We investigate the role of the mitochondrion, an organelle highly sensitive to environmental agents, in the influence of prenatal air pollution exposure on neurodevelopment and behavior in 96 children with autism spectrum disorder (ASD) [45 with neurodevelopmental regression (NDR); 76% Male; mean (SD) age 10 y 9 m (3 y 9 m)]. Mitochondrial function was assessed using the Seahorse XFe96 in fresh peripheral blood mononuclear cells. Second and third trimester average and maximal daily exposure to fine air particulate matter of diameter ≤2.5 µm (PM2.5) was obtained from the Environmental Protection Agency’s Air Quality System. Neurodevelopment was measured using the Vineland Adaptive Behavior Scale 2nd edition and behavior was assessed using the Aberrant Behavior Checklist and Social Responsiveness Scale. Prenatal PM2.5 exposure influenced mitochondrial respiration during childhood, but this relationship was different for those with (r = 0.25–0.40) and without (r = −0.07 to −0.19) NDR. Mediation analysis found that mitochondrial respiration linked to energy production accounted for 25% (SD = 2%) and 10% (SD = 2%) of the effect of average prenatal PM2.5 exposure on neurodevelopment and behavioral symptoms, respectively. Structural equation models estimated that PM2.5 and mitochondrial respiration accounted for 34% (SD = 4%) and 36% (SD = 3%) of the effect on neurodevelopment, respectively, and that behavior was indirectly influenced by mitochondrial respiration through neurodevelopment but directly influenced by prenatal PM2.5. Our results suggest that prenatal exposure to PM2.5 disrupts neurodevelopment and behavior through complex mechanisms, including long-term changes in mitochondrial respiration and that patterns of early development need to be considered when studying the influence of environmental agents on neurodevelopmental outcomes.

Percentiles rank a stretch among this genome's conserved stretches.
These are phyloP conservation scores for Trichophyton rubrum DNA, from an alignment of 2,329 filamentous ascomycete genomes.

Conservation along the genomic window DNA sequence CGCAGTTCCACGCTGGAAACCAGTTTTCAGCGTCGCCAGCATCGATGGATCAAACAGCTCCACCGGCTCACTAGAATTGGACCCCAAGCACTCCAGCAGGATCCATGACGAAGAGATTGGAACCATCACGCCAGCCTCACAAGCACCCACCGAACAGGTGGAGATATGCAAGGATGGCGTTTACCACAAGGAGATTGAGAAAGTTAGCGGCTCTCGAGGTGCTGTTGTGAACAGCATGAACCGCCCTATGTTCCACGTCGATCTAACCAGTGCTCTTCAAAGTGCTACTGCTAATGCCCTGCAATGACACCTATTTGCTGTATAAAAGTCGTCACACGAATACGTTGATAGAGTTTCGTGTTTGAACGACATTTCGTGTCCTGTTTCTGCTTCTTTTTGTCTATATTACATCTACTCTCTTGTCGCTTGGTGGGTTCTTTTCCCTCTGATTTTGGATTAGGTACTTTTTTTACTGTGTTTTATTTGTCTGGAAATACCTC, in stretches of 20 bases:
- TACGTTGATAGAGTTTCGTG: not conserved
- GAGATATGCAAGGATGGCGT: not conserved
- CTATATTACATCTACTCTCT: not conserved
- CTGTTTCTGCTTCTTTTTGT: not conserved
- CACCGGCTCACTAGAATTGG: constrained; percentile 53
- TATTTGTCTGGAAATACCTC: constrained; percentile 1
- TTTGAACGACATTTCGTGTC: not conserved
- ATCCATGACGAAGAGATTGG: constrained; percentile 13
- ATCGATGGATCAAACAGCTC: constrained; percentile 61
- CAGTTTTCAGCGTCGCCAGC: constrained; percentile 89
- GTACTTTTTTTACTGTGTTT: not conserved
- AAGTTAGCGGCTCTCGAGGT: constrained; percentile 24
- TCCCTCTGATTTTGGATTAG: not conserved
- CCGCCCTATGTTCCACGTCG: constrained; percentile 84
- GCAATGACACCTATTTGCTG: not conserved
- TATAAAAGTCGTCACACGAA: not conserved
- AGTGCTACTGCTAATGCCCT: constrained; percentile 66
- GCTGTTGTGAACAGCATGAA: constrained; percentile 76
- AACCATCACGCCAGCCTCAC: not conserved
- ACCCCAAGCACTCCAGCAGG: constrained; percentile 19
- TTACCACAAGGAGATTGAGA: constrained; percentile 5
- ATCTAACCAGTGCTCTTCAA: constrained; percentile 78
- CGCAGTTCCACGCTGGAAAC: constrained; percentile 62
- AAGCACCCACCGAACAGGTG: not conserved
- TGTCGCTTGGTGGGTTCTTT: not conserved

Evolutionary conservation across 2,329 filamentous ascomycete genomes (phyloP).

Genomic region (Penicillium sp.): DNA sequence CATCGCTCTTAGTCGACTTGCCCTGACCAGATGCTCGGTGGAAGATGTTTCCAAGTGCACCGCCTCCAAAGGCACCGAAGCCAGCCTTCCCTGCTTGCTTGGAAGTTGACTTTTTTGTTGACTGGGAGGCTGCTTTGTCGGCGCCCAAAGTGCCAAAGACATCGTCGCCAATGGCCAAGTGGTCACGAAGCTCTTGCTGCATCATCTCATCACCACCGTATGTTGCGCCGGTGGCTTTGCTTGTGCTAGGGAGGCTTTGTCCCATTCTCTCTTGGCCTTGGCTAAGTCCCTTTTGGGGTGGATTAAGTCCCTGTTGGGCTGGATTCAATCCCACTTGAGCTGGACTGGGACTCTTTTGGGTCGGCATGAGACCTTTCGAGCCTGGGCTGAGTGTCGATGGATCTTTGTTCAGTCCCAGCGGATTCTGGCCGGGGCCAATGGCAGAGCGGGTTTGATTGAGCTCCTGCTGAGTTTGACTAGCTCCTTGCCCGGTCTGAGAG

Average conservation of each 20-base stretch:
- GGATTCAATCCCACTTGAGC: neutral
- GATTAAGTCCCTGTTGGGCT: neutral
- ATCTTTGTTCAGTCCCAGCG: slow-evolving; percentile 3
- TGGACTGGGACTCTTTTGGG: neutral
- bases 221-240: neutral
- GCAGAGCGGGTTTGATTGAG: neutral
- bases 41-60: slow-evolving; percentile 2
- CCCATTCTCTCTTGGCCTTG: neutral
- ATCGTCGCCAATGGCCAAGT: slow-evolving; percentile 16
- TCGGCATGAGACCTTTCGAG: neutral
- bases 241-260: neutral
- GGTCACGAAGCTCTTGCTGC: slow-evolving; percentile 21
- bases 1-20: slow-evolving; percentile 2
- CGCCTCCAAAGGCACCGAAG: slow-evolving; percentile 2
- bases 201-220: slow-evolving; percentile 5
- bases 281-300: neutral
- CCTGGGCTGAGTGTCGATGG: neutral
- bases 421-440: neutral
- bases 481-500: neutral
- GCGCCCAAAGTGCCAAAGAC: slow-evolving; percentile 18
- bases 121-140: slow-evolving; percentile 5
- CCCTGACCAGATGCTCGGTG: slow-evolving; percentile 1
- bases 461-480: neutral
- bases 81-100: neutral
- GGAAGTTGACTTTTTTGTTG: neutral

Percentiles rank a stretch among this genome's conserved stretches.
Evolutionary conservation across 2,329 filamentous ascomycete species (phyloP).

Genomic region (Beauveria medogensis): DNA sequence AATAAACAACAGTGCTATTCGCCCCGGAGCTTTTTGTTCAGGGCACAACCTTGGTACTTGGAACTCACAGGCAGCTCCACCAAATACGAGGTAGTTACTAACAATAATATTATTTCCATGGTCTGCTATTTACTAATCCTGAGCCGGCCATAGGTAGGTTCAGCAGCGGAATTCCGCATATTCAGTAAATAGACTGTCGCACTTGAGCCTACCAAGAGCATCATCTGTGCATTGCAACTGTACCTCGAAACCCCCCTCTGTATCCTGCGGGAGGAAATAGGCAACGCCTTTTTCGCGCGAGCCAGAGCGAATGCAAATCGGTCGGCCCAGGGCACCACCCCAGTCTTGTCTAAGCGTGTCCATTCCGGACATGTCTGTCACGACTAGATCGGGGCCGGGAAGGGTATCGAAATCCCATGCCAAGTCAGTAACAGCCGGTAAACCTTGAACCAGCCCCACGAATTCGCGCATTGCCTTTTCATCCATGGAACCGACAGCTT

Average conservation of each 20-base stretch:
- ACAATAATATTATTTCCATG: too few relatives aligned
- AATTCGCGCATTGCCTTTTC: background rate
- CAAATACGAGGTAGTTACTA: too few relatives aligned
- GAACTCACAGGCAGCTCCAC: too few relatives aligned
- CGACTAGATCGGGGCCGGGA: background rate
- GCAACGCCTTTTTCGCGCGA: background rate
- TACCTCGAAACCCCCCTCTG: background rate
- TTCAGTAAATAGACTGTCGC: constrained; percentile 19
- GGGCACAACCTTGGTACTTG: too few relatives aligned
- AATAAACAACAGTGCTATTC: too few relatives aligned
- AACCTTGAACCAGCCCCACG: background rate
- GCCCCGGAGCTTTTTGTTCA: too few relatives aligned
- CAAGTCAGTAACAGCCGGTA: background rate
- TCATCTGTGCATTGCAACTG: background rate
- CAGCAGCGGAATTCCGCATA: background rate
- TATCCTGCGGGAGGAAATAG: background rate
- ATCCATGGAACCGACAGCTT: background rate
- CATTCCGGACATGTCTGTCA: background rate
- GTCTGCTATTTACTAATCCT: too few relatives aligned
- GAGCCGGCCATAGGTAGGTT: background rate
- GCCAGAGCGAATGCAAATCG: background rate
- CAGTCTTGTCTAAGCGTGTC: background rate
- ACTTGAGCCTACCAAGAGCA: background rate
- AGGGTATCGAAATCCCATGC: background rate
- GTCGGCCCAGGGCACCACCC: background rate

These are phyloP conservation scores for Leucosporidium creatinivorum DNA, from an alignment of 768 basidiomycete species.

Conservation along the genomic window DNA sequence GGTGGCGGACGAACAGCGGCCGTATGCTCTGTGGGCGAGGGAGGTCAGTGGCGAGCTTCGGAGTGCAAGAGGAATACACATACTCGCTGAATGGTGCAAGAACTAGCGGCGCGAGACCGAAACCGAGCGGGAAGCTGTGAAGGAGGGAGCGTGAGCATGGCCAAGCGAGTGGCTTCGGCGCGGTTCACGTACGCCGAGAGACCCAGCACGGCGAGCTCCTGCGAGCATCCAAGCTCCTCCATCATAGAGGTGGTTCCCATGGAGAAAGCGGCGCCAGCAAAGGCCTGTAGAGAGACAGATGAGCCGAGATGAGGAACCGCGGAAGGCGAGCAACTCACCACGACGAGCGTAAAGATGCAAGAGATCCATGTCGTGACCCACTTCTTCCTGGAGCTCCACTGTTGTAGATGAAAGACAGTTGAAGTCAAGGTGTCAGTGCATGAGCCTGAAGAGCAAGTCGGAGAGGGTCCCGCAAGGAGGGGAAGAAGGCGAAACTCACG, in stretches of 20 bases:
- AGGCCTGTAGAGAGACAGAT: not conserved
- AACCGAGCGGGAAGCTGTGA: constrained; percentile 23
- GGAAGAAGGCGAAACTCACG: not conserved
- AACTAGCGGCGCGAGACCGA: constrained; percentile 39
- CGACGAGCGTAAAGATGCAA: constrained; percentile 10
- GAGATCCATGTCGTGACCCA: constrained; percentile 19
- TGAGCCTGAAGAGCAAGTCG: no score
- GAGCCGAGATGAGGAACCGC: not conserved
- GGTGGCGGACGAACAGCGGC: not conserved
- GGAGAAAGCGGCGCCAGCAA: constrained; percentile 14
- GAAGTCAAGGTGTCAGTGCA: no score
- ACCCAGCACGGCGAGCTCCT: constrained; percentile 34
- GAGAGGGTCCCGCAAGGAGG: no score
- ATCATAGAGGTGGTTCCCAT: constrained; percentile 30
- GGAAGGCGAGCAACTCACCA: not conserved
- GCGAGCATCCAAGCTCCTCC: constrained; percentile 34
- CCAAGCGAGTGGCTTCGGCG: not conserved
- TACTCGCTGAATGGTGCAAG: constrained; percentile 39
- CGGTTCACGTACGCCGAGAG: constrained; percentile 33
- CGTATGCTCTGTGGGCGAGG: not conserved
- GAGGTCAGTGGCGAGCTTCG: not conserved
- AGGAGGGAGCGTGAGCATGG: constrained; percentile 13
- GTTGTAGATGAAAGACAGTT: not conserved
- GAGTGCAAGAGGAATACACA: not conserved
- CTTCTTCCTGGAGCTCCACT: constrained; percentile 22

ASJC Scopus subject areas
- Molecular Biology
- Cellular and Molecular Neuroscience
- Psychiatry and Mental health